American Standard Code for Information Interchange. Pronounced ask-ee, ASCII is a code for representing English characters as numbers, with each letter assigned a number from 0 to 127. For example, the ASCII code for uppercase M is 77. Most computers use ASCII codes to represent text, making possible the transfer of data from one computer to another. The standard ASCII character set uses seven bits for each character, with several larger character sets that use 8 bits, adding 128 additional characters. The extra characters are used to represent non-English characters, graphics symbols and mathematical symbols.
Pronounced bawd, the number of signaling elements that occur each second. The term is named after J.M.E. Baudot, the inventor of the Baudot telegraph code. At slow speeds, only one bit of information is encoded in each electrical change, so the baud indicates the number of bits per second that are transmitted. For example, 300 baud means that 300 bits are transmitted each second (abbreviated 300 bps ).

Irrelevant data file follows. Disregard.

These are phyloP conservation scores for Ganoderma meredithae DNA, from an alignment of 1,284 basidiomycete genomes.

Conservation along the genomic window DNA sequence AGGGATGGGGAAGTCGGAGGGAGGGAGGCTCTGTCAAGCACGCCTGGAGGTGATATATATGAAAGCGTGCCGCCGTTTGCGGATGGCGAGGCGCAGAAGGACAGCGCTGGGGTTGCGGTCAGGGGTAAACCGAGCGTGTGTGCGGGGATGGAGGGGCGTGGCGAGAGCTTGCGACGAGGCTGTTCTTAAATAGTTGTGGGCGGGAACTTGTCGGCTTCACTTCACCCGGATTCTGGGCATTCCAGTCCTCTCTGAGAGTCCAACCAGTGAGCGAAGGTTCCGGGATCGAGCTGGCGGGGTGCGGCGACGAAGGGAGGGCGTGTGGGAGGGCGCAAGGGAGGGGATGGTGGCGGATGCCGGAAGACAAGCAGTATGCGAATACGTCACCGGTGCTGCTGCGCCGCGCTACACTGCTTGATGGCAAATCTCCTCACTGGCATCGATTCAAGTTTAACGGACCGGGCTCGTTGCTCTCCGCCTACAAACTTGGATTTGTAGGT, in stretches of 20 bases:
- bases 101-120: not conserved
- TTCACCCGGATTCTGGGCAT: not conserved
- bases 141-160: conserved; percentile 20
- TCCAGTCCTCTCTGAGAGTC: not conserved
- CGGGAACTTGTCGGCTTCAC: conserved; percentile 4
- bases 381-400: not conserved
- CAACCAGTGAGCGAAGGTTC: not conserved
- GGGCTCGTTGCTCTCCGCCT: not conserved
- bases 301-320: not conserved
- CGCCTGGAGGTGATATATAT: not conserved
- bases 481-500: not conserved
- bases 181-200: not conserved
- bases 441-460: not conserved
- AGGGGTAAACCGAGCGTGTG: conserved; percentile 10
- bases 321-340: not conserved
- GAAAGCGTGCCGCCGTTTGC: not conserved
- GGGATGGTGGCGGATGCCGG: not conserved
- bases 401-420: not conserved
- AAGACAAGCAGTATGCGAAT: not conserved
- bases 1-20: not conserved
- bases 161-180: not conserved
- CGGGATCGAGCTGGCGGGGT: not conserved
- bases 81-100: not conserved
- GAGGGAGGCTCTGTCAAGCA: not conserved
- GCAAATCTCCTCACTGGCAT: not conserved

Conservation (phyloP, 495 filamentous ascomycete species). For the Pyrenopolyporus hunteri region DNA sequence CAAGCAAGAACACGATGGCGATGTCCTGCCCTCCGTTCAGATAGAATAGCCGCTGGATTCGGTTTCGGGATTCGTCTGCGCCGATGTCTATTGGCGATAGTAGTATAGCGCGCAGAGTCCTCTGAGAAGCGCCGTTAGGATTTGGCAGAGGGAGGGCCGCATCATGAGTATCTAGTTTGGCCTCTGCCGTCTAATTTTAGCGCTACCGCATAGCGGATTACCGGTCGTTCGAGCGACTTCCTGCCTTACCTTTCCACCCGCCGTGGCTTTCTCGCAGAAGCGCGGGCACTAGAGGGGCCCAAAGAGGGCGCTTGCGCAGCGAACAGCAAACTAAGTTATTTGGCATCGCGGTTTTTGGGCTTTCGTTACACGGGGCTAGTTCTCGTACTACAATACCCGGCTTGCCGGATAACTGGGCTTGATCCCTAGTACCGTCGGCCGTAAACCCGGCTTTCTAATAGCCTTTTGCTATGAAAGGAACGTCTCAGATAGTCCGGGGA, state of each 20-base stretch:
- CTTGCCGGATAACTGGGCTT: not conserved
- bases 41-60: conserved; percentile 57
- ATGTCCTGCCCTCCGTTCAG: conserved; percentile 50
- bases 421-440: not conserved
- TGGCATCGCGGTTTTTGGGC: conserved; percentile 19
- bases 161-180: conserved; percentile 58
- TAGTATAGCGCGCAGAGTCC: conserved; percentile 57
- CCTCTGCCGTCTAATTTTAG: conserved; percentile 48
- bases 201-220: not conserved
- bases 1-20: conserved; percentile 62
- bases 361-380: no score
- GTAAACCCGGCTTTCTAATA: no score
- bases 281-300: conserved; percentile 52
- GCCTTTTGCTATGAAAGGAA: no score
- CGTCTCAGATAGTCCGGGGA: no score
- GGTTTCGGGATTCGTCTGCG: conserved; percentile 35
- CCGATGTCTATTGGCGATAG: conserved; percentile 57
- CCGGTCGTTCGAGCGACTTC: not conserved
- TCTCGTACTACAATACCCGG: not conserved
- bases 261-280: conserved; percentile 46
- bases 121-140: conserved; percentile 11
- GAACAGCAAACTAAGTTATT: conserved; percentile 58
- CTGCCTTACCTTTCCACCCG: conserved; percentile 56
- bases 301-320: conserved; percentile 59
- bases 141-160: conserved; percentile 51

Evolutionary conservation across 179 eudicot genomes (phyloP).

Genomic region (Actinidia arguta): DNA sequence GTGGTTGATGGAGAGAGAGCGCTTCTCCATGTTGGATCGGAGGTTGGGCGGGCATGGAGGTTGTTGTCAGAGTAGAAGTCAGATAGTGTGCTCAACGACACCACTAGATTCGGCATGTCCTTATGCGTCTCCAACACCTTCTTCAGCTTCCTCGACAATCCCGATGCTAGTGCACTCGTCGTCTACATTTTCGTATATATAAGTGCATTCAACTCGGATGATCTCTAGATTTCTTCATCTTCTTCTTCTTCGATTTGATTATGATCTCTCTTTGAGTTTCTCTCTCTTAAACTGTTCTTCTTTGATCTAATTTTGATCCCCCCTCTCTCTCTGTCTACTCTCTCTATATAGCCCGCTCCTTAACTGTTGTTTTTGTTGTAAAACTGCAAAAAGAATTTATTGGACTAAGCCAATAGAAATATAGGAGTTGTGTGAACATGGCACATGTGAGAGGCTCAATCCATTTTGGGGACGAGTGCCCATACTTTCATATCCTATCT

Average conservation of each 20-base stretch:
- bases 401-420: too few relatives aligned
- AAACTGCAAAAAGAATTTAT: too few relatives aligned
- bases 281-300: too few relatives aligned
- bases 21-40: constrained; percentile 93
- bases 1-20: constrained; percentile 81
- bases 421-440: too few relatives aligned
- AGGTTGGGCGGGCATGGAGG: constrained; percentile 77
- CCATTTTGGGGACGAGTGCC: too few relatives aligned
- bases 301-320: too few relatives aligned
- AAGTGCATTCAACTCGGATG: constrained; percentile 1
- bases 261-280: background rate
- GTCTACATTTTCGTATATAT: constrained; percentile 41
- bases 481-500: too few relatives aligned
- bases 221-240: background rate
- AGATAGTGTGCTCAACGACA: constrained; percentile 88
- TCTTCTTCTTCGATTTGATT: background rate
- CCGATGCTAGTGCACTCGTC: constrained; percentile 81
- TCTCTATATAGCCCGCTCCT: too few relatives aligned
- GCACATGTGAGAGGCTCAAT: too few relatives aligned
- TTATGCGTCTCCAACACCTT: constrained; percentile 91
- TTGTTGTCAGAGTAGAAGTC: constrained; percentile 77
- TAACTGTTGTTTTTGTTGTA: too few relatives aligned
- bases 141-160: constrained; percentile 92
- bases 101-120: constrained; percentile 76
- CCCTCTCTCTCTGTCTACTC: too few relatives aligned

Binary digits

Short for binary digit, the smallest unit of information on a machine. The term was first used in 1946 by John Tukey, a leading statistician.
  • A single bit holds only one of two values: 0 or 1. More meaningful information is obtained by combining consecutive bits into larger units. For example, a byte is composed of eight consecutive bits.
  • Computers are sometimes classified by the number of bits they can process at one time or by the number of bits they use to represent addresses. These two values are not always the same and can lead to confusion. Classifying a computer as a 32-bit machine might mean that its data registers are 32 bits wide or that it uses 32 bits to identify each address in memory. Larger registers make a computer faster, while using more bits for addresses enables a machine to support larger programs.